Tackling co-infections with Rift Valley fever, brucellosis and Q fever in Kenya using One Health
Livestock market in Wajir County, Kenya (photo credit: ILRI/Riccardo Gangale).
A second technical meeting of a project that is working to reduce the burden of major zoonoses among pastoralists in Kenya was held 1–4 November 2020 in Naivasha-Kenya.
The project, which is known as ‘Co-infection with Rift Valley fever virus, Brucella spp. and Coxiella burnetii in humans and animals in Kenya: Disease burden and ecological factors’ brought together stakeholders and partners to assess the burden of the three zoonotic diseases and their co-infections in humans, livestock and wildlife in north and northeastern Kenya.
Livestock are at the heart of pastoralist livelihoods, especially in Kenya’s arid and semi-arid counties. But, in these areas, the continuous contact between people and animals, the consumption of raw milk and meat and the interaction between livestock and wildlife can lead to emergence of zoonotic diseases, which are caused by pathogens moving between humans, animals and wildlife. This close contact between animals that are potentially infected with one or more of the zoonotic agents can also result in co-infections where two or more pathogens affect susceptible human or animal host.
Working in the pastoral counties of Garissa, Isiolo, Mandera, Marsabit and Wajir, the project is focusing on areas where zoonotic diseases, especially Rift Valley fever are common. Rift Valley fever is caused by a virus transmitted by mosquitos. At the same time, people in these areas are prone to brucellosis, a bacterial infection spread from animals to people through the consumption of unpasteurized milk; and query fever (Q-fever), a human infection caused by bacteria that are present in cattle, sheep and goats.
These diseases impose substantial human health effects ranging from chronic malaise to fever and joint pain. In animals, they can reduce livestock productivity, increase mortality and downgrade the value of livestock products leading to economic losses.
Francis Gakuya, wildlife veterinarian and scientist with the Kenya Wildlife Service (KWS) opened the meeting. He appreciated the project’s emphasis on multidisciplinary approaches to tackle the three diseases in Kenya. He said a One Health approach was the best way ‘to fight and manage zoonoses’ because it ‘brings together professionals in human health, animal health and environment experts to find solutions to the problem.’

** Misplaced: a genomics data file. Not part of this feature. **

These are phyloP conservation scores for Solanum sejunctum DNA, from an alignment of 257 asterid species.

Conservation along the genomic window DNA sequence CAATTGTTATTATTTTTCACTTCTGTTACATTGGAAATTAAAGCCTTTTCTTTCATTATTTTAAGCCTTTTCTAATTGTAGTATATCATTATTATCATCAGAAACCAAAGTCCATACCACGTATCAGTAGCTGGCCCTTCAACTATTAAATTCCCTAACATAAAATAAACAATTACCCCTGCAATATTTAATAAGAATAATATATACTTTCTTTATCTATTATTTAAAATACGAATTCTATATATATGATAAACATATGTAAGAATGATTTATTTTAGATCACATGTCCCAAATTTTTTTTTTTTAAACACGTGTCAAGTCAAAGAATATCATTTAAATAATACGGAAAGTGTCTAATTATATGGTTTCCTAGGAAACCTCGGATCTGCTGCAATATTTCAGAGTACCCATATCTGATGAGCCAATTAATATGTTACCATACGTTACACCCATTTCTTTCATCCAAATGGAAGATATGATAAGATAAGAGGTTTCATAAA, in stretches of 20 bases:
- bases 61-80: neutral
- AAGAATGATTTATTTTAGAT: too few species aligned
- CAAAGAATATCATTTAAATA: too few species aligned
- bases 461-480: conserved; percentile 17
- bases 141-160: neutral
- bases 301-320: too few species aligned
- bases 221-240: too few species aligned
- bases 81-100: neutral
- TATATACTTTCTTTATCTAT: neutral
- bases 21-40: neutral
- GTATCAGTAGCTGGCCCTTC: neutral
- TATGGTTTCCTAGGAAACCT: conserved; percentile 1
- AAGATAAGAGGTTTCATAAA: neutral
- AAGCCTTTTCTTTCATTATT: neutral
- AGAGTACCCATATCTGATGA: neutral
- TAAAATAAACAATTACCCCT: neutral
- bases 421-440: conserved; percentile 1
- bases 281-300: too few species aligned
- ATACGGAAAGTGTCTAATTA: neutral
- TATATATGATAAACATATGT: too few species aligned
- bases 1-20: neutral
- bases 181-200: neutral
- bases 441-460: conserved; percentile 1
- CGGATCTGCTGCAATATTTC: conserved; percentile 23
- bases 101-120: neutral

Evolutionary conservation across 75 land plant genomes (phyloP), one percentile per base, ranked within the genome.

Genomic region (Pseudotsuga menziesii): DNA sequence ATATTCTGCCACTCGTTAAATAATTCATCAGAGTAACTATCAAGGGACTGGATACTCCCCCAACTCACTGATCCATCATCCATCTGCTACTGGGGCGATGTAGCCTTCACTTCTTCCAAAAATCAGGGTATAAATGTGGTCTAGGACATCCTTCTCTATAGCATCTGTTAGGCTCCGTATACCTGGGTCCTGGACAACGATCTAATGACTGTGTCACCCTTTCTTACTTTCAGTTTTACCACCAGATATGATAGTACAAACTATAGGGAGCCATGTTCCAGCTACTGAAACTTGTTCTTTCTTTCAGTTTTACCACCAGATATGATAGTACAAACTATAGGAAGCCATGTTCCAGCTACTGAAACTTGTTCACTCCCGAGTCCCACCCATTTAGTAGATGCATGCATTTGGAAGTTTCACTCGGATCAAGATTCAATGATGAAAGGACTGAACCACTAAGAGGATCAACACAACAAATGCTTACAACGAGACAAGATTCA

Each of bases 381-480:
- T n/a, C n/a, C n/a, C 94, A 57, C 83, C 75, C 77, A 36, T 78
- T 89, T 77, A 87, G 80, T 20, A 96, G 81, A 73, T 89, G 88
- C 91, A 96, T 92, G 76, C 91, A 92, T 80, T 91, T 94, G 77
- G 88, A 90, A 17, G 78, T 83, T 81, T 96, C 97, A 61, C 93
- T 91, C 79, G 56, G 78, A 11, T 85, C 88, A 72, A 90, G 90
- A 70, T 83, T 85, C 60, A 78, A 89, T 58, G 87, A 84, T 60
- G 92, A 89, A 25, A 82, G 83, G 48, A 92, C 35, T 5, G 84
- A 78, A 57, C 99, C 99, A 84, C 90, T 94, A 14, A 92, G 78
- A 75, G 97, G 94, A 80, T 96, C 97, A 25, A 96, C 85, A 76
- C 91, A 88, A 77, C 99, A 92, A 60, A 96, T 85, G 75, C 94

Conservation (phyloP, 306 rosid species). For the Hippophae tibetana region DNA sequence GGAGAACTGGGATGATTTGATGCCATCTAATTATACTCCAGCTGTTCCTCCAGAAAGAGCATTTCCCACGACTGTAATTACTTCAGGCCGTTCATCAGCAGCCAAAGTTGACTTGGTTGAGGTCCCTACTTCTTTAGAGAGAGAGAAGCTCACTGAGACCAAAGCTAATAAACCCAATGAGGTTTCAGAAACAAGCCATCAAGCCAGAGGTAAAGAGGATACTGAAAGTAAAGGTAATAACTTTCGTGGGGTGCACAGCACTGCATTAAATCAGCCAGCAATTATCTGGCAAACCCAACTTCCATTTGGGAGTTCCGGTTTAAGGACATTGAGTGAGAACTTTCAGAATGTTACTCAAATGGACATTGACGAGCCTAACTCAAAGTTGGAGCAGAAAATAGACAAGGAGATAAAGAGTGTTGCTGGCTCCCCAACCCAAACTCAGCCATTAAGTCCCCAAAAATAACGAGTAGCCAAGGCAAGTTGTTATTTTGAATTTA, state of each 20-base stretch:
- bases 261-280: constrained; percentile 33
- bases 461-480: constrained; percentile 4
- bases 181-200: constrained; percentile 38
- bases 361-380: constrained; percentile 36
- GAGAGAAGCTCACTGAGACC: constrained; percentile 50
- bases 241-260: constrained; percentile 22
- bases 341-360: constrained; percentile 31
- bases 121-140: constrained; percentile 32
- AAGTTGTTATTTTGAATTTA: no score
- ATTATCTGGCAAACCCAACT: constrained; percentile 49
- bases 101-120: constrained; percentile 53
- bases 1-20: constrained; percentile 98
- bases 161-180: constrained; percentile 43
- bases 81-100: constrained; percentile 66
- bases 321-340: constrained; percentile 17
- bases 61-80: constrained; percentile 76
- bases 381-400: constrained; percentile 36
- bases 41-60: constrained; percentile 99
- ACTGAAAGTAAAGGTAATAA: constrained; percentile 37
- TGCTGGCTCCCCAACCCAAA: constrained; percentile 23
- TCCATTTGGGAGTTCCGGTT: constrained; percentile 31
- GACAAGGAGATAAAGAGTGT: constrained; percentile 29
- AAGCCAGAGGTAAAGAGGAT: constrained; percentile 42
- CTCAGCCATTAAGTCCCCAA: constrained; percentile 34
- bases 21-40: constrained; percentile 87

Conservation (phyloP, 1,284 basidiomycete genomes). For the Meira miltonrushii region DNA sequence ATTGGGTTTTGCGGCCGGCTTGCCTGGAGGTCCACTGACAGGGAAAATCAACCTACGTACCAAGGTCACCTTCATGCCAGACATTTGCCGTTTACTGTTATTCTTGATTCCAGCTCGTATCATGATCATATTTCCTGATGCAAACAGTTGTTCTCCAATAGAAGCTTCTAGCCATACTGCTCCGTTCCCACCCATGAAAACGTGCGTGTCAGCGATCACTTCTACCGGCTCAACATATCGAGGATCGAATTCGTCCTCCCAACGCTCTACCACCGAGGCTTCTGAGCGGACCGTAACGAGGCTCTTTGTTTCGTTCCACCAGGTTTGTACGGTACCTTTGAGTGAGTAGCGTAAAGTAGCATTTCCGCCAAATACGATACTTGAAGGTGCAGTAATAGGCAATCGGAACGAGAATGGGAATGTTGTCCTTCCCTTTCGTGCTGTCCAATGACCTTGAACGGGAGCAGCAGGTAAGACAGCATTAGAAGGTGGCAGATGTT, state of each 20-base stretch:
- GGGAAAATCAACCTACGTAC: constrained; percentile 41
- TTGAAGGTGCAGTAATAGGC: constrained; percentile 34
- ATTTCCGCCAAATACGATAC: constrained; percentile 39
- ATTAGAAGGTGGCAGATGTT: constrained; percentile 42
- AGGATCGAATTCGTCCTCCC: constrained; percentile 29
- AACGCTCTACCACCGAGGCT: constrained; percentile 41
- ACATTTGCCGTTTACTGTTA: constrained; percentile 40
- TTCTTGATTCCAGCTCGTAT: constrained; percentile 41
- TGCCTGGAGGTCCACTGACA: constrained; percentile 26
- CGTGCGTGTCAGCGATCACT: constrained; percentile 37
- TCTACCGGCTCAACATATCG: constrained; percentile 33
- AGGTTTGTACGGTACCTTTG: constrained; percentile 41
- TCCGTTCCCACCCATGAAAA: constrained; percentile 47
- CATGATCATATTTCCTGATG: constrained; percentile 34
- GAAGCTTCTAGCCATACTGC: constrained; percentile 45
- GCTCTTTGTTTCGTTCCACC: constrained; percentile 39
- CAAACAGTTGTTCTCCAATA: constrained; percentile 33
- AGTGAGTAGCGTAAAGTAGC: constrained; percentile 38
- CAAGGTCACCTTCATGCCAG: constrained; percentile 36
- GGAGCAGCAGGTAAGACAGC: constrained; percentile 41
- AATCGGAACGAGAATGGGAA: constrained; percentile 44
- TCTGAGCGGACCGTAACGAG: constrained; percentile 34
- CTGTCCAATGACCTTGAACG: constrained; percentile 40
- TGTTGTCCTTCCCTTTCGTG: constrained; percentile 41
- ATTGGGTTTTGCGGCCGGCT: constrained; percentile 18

Boku Bodha, the Marsabit County’s livestock director, and Joseph Muriira, director of veterinary services in Isiolo County, said managing the three diseases will require working with the local communities, which should be mobilized to support the project. They said they look forward to implementing its recommendations.
Bernard Bett, One Health Research, Education and Outreach Centre in Africa (OHRECA) team lead and principal investigator of the project said the three diseases are among Kenya’s top 10 priority zoonoses. He said the project is working towards:
- developing risk maps for Rift Valley fever virus, Brucella spp. and Coxiella burnetii which causes Q fever based on serological analysis of stored samples,
- determining the incidence of these pathogens and their co-infections in humans, livestock and wildlife in Kenya,
- genotyping the pathogens to better understand their transmission patterns, and
- developing capacity on biosafety and biosecurity practices among frontline workers in the animal and human health sectors.
He added that the project will take advantage of the added value of using a One Health perspective in managing these diseases.
In this meeting, detailed work plans for all the field activities were developed. Activities that were discussed included: (i) a national serosurvey in livestock to obtain data for developing risk maps, (ii) longitudinal studies in livestock and people to estimate incidence and impact of these diseases, and (iii) targeted and opportunistic sampling in wildlife to determine the prevalence of these diseases.
The project is led by the International Livestock Research Institute (ILRI) and funded by the US Defense Threat Reduction Agency (DTRA). It aims to use a multisectoral and transdisciplinary approach to address the public health risks faced by pastoralist communities in northern Kenya.
Partners of the project include, Washington State University (WSU), Kenya Wildlife Services (KWS), Los Alamos National Laboratory in the US, University of Nairobi, and Kenya Medical Research Institute (KEMRI).
Read more about the project